A treatment regimen of carbapenem followed by sitafloxacin or ertapenem was found to be effective in patients with non-bacteraemic acute pyelonephritis caused by extended-spectrum β-lactamase-producing Escherichia coli (ESBL-EC).
The incidence of urinary tract infections (UTIs) caused by ESBL-producing pathogens has been on the rise for the last few decades – particularly in outpatient settings, with ESBL-EC being a frequent cause of infection in the community and healthcare centres.1 However, treatment of ESBL-EC infection has been challenging due to their resistance to multiple antibiotics – limiting antibiotics choice to β-lactams/β-lactamase inhibitors, third- and fourth-generation cephalosporins, aminoglycosides, and fluoroquinolones.1 More recently, although carbapenems are frequently prescribed as empiric or definitive therapy, their widespread use has been associated with acquired and inherited antibiotic resistance.2,3
A prospective randomised controlled trial was conducted at Ramathibodi Hospital in Thailand from November 2012 to June 2015 to compare the effectiveness of sitafloxacin and ertapenem as a switch therapy for the treatment of non-bacteraemic acute pyelonephritis caused by ESBL-EC.1 The study aimed to identify an antibiotic substitute that could replace carbapenem for the treatment of this condition. Patients with presumptive diagnosis of acute pyelonephritis were randomised to receive oral sitafloxacin or intravenous (IV) ertapenem for 7 days; all patients received one of the IV carbapenems (meropenem 1 gm every 8 h, imipenem 500 mg every 6 h, doripenem 500 mg every 8 h, or ertapenem 1 gm once daily) for 3 days prior to randomisation.1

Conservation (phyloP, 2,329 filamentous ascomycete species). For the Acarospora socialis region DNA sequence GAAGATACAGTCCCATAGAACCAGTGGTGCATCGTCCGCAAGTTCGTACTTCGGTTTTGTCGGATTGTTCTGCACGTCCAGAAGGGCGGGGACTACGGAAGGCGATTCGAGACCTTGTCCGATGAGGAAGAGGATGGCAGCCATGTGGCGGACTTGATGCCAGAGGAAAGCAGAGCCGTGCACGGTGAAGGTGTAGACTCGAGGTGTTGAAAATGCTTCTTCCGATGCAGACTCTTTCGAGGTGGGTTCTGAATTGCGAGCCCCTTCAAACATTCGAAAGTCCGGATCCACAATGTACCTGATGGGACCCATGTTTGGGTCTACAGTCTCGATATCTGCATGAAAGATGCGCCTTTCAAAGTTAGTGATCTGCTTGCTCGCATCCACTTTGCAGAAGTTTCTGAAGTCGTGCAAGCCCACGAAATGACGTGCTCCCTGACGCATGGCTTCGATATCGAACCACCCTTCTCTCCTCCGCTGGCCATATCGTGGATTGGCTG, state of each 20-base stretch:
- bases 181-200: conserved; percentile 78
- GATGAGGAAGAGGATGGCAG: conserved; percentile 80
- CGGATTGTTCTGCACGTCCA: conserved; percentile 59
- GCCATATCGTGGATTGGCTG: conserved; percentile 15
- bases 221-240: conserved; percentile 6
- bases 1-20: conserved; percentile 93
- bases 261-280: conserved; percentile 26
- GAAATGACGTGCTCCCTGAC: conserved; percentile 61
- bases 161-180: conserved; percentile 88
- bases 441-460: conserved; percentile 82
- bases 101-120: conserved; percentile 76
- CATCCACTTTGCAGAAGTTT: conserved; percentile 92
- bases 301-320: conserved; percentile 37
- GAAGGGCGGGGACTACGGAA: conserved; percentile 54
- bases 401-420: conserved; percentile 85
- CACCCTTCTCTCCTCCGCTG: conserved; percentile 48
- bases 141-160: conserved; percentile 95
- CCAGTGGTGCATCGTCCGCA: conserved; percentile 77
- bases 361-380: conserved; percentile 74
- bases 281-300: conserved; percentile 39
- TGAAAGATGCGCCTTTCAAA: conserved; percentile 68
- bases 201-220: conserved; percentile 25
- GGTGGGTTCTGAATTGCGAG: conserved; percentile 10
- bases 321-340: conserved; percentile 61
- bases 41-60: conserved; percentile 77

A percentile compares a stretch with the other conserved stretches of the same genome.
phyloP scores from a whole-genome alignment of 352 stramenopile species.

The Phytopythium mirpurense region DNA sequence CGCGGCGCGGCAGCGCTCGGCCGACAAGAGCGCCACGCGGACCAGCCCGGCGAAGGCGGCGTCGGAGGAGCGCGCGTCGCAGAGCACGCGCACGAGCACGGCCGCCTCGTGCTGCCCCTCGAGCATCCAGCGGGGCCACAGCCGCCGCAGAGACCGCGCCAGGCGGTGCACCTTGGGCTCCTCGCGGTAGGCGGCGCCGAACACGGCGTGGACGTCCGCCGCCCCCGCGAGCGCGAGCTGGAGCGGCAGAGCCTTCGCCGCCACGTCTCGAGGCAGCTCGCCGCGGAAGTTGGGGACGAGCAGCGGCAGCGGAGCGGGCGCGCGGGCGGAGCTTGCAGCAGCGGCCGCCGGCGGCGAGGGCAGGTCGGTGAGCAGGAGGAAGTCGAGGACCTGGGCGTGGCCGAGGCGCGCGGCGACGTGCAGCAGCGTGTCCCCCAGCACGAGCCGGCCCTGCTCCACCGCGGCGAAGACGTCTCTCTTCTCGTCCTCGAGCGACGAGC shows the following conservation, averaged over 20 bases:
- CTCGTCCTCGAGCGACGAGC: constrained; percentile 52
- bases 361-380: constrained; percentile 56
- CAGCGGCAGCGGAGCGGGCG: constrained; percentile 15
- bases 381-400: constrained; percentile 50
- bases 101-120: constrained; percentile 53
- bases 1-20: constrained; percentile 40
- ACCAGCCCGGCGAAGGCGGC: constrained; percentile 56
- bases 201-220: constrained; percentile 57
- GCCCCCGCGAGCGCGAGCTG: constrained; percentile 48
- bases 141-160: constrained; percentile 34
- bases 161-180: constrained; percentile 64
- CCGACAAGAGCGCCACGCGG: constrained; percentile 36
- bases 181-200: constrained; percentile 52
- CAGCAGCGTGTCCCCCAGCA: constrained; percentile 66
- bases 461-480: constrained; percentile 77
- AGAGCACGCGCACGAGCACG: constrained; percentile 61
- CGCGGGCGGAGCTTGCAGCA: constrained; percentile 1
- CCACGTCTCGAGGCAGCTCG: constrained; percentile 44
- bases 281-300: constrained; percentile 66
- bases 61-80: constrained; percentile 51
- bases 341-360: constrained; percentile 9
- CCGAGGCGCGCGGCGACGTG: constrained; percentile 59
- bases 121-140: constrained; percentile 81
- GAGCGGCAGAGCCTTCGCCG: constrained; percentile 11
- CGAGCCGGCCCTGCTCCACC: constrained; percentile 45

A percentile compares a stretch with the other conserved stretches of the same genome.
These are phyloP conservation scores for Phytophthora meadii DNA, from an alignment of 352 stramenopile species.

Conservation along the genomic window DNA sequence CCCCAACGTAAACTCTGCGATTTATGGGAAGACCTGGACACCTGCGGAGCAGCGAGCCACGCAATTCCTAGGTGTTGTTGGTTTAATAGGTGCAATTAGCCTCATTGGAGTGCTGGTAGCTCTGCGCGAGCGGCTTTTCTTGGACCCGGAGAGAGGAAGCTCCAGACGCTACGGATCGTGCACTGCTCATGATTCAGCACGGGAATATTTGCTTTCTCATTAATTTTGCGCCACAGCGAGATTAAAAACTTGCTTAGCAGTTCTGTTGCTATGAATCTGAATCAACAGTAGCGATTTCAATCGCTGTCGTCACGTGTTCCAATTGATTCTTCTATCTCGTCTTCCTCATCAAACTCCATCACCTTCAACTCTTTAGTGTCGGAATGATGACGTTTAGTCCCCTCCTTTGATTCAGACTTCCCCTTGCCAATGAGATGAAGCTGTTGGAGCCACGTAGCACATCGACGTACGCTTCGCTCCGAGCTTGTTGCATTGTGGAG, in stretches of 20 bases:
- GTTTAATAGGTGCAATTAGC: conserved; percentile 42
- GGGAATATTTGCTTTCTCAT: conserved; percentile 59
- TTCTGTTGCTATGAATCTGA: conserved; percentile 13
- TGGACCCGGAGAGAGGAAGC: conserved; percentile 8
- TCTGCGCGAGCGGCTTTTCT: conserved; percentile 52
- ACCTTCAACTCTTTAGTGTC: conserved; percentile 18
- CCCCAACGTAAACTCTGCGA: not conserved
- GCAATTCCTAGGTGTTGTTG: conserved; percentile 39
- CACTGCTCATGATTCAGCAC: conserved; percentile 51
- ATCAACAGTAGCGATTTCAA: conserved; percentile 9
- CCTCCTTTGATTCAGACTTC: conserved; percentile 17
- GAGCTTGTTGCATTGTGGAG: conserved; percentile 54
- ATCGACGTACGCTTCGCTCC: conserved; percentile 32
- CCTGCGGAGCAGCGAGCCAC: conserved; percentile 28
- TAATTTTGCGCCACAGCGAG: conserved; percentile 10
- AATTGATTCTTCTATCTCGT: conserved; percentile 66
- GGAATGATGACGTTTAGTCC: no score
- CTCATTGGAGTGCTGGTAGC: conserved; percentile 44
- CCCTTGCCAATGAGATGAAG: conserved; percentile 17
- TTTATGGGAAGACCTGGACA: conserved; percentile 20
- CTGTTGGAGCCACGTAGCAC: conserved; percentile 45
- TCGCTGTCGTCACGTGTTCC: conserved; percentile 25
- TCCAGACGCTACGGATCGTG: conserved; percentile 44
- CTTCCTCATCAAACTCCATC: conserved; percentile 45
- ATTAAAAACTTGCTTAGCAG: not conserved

The clinical cure rate and bacterial eradication in the sitafloxacin group and ertapenem group were not significantly different i.e., 100% vs 94.1% (p=0.472) and 84.2% vs 75.0% (p=0.472), respectively.1 These findings indicate that the clinical efficacy of switch therapy from carbapenems to sitafloxacin was comparable to ertapenem in the management of non-bacteraemic acute pyelonephritis. The high clinical cure rate was attributable to the early detection of the disease – a median duration of 1 or 2 days.1 The safety profile and local tolerability of sitafloxacin were also similar to those of ertapenem.
In addition to its activity against multidrug-resistant (MDR) Gram-negative bacteria including ESBL-EC, the oral formulation of sitafloxacin eases the treatment of infections in both outpatient settings and hospitalised patients who do not require parenteral antibiotics.1 Previous studies have also demonstrated equivalent effectiveness of fluoroquinolones and carbapenems in patients with ESBL-EC and ESBL-Klebsiella pneumoniae (ESBL-KP) bacteraemia.4,5 Ertapenem is also an ideal antibiotic of choice for the treatment of UTIs, particularly for patients in nursing homes and outpatient settings because of its once-daily dosage.6,7
Considering its favourable clinical and microbiological outcomes, the authors concluded that sitafloxacin may be considered as an alternative antibiotic choice of switch therapy in acute pyelonephritis caused by ESBL-EC.
A randomized controlled trial of sitafloxacin vs. ertapenem as a switch therapy after treatment for acute pyelonephritis caused by extended-spectrum β-lactamase-producing Escherichia coli: A pilot study.